Alibi unavailing where accused POSITIVELY identified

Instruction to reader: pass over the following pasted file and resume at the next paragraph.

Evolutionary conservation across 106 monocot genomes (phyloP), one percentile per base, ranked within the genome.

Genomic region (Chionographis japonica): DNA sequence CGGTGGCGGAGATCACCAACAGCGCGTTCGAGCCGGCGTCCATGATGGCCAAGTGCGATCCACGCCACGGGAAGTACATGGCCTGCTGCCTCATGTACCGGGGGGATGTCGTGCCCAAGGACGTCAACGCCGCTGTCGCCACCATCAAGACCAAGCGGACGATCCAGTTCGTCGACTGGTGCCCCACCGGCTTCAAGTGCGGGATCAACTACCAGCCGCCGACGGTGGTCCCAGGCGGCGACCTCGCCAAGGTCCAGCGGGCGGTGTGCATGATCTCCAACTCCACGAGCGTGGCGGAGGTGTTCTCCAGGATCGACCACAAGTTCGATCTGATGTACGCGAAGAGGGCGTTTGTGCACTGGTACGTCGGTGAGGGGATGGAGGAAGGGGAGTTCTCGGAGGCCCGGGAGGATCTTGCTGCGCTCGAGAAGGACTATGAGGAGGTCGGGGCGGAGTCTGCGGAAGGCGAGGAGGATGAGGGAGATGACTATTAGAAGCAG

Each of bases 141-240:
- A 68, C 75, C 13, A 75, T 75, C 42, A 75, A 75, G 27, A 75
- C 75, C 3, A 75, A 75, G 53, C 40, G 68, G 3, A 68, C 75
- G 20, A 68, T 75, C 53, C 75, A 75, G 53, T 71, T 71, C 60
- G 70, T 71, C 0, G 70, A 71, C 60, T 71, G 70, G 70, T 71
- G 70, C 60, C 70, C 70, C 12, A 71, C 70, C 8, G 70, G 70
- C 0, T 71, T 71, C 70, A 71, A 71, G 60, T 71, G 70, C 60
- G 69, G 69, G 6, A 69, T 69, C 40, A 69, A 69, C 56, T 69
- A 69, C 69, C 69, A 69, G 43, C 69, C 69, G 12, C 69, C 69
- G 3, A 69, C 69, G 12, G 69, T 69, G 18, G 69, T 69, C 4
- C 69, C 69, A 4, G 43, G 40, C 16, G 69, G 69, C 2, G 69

Accused-appellants' defense consisted merely of alibis and denials while the prosecution's main witnesses, the brothers Gilbert and George Montalbo, had clearly narrated what happened that scary night and had positively identified the accused-appellants as the assailants. Settled is the rule that alibi is the weakest of all defenses since it can easily be concocted and that it cannot prevail over the positive identification of the accused by the witnesses. All the appellants alleged that they were at home and had gone to bed at the time of the incident. This defense lacks credence considering that all of the appellants failed to prove that it was physically impossible for them to be at the scene of the crime at the time it was committed. The testimonies of the prosecution witnesses were vivid and straightforward. In fact, in recalling the scene, the brothers not only remember the acts but also felt the pain of the memory, as they cried while testifying. Thus, it would be hard not to believe the simple but candid testimonies of the prosecution witnesses. We also found no reason why the witnesses would falsely testify against the accused-appellants since they were their close relatives. The reason given by accused-appellant Isidoro Perez was that the ill motive was prompted by a land boundary dispute. While the accused-appellants and the victims of these sordid crimes might have had a dispute over their property, it would defy imagination why the children (then only 13 and 14 years old) would still be involved therein as they must have been spared the ignominy of accused-appellants' dastardly misdeeds. [G.R. No. 110100-02. December 11, 1996]